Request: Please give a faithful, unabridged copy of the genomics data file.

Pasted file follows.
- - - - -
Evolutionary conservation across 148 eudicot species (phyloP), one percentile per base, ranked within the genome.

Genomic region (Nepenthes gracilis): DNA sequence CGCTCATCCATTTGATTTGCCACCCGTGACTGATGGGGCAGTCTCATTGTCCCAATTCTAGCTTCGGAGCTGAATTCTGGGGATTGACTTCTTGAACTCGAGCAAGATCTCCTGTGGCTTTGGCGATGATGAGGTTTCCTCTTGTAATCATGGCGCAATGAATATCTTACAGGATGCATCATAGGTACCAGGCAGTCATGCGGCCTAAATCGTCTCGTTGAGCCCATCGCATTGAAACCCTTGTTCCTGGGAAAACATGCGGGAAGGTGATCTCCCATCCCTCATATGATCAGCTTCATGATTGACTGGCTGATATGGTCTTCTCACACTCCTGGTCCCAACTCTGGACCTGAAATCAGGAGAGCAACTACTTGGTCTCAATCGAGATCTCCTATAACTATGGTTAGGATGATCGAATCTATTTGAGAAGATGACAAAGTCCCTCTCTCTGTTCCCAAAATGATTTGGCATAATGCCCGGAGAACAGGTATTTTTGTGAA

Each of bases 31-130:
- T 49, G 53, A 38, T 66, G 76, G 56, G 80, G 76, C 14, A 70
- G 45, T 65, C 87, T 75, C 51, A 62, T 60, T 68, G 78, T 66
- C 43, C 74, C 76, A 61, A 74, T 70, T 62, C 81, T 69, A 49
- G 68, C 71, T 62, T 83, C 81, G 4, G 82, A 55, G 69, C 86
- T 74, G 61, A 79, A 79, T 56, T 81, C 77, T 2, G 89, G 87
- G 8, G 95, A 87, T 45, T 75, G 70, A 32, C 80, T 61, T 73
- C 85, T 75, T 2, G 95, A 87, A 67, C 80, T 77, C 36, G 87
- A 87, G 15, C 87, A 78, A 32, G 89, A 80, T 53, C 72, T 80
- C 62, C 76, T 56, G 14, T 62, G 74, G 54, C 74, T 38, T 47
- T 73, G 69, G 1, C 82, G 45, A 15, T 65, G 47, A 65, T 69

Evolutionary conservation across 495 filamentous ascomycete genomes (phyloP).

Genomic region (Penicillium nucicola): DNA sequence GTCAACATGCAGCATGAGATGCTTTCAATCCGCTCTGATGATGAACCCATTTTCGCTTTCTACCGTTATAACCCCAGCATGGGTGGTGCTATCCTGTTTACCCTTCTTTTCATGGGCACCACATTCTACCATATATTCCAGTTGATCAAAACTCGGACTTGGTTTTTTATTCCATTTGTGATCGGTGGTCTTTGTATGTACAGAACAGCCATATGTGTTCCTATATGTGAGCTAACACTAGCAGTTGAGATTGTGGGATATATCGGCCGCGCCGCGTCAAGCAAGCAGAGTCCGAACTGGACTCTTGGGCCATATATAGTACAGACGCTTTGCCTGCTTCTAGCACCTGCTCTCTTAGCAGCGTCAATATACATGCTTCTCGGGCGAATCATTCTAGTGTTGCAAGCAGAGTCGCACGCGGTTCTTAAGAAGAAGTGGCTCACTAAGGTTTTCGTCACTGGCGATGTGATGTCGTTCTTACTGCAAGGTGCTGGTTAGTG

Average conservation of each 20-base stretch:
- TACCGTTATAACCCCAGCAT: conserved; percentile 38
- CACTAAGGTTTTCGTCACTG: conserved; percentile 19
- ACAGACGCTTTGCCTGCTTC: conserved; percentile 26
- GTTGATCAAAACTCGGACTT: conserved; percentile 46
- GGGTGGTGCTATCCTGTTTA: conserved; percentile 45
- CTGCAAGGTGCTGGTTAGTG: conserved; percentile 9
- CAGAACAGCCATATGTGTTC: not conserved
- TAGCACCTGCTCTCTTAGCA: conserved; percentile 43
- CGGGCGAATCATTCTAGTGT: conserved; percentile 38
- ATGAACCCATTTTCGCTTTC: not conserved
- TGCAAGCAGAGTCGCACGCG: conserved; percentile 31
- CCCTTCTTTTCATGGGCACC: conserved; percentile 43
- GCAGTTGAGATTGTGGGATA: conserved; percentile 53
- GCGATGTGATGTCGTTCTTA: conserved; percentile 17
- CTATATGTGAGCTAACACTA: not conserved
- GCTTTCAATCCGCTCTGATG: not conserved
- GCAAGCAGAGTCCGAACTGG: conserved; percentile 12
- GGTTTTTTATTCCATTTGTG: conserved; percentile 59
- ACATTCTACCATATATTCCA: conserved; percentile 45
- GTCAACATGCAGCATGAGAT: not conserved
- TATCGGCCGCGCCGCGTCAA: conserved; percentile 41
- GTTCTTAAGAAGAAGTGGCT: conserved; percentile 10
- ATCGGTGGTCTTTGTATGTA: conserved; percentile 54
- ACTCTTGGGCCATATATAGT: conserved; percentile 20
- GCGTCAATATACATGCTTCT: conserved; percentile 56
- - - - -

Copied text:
Evolutionary conservation across 148 eudicot species (phyloP), one percentile per base, ranked within the genome.

Genomic region (Nepenthes gracilis): DNA sequence CGCTCATCCATTTGATTTGCCACCCGTGACTGATGGGGCAGTCTCATTGTCCCAATTCTAGCTTCGGAGCTGAATTCTGGGGATTGACTTCTTGAACTCGAGCAAGATCTCCTGTGGCTTTGGCGATGATGAGGTTTCCTCTTGTAATCATGGCGCAATGAATATCTTACAGGATGCATCATAGGTACCAGGCAGTCATGCGGCCTAAATCGTCTCGTTGAGCCCATCGCATTGAAACCCTTGTTCCTGGGAAAACATGCGGGAAGGTGATCTCCCATCCCTCATATGATCAGCTTCATGATTGACTGGCTGATATGGTCTTCTCACACTCCTGGTCCCAACTCTGGACCTGAAATCAGGAGAGCAACTACTTGGTCTCAATCGAGATCTCCTATAACTATGGTTAGGATGATCGAATCTATTTGAGAAGATGACAAAGTCCCTCTCTCTGTTCCCAAAATGATTTGGCATAATGCCCGGAGAACAGGTATTTTTGTGAA

Each of bases 31-130:
- T 49, G 53, A 38, T 66, G 76, G 56, G 80, G 76, C 14, A 70
- G 45, T 65, C 87, T 75, C 51, A 62, T 60, T 68, G 78, T 66
- C 43, C 74, C 76, A 61, A 74, T 70, T 62, C 81, T 69, A 49
- G 68, C 71, T 62, T 83, C 81, G 4, G 82, A 55, G 69, C 86
- T 74, G 61, A 79, A 79, T 56, T 81, C 77, T 2, G 89, G 87
- G 8, G 95, A 87, T 45, T 75, G 70, A 32, C 80, T 61, T 73
- C 85, T 75, T 2, G 95, A 87, A 67, C 80, T 77, C 36, G 87
- A 87, G 15, C 87, A 78, A 32, G 89, A 80, T 53, C 72, T 80
- C 62, C 76, T 56, G 14, T 62, G 74, G 54, C 74, T 38, T 47
- T 73, G 69, G 1, C 82, G 45, A 15, T 65, G 47, A 65, T 69

Evolutionary conservation across 495 filamentous ascomycete genomes (phyloP).

Genomic region (Penicillium nucicola): DNA sequence GTCAACATGCAGCATGAGATGCTTTCAATCCGCTCTGATGATGAACCCATTTTCGCTTTCTACCGTTATAACCCCAGCATGGGTGGTGCTATCCTGTTTACCCTTCTTTTCATGGGCACCACATTCTACCATATATTCCAGTTGATCAAAACTCGGACTTGGTTTTTTATTCCATTTGTGATCGGTGGTCTTTGTATGTACAGAACAGCCATATGTGTTCCTATATGTGAGCTAACACTAGCAGTTGAGATTGTGGGATATATCGGCCGCGCCGCGTCAAGCAAGCAGAGTCCGAACTGGACTCTTGGGCCATATATAGTACAGACGCTTTGCCTGCTTCTAGCACCTGCTCTCTTAGCAGCGTCAATATACATGCTTCTCGGGCGAATCATTCTAGTGTTGCAAGCAGAGTCGCACGCGGTTCTTAAGAAGAAGTGGCTCACTAAGGTTTTCGTCACTGGCGATGTGATGTCGTTCTTACTGCAAGGTGCTGGTTAGTG

Average conservation of each 20-base stretch:
- TACCGTTATAACCCCAGCAT: conserved; percentile 38
- CACTAAGGTTTTCGTCACTG: conserved; percentile 19
- ACAGACGCTTTGCCTGCTTC: conserved; percentile 26
- GTTGATCAAAACTCGGACTT: conserved; percentile 46
- GGGTGGTGCTATCCTGTTTA: conserved; percentile 45
- CTGCAAGGTGCTGGTTAGTG: conserved; percentile 9
- CAGAACAGCCATATGTGTTC: not conserved
- TAGCACCTGCTCTCTTAGCA: conserved; percentile 43
- CGGGCGAATCATTCTAGTGT: conserved; percentile 38
- ATGAACCCATTTTCGCTTTC: not conserved
- TGCAAGCAGAGTCGCACGCG: conserved; percentile 31
- CCCTTCTTTTCATGGGCACC: conserved; percentile 43
- GCAGTTGAGATTGTGGGATA: conserved; percentile 53
- GCGATGTGATGTCGTTCTTA: conserved; percentile 17
- CTATATGTGAGCTAACACTA: not conserved
- GCTTTCAATCCGCTCTGATG: not conserved
- GCAAGCAGAGTCCGAACTGG: conserved; percentile 12
- GGTTTTTTATTCCATTTGTG: conserved; percentile 59
- ACATTCTACCATATATTCCA: conserved; percentile 45
- GTCAACATGCAGCATGAGAT: not conserved
- TATCGGCCGCGCCGCGTCAA: conserved; percentile 41
- GTTCTTAAGAAGAAGTGGCT: conserved; percentile 10
- ATCGGTGGTCTTTGTATGTA: conserved; percentile 54
- ACTCTTGGGCCATATATAGT: conserved; percentile 20
- GCGTCAATATACATGCTTCT: conserved; percentile 56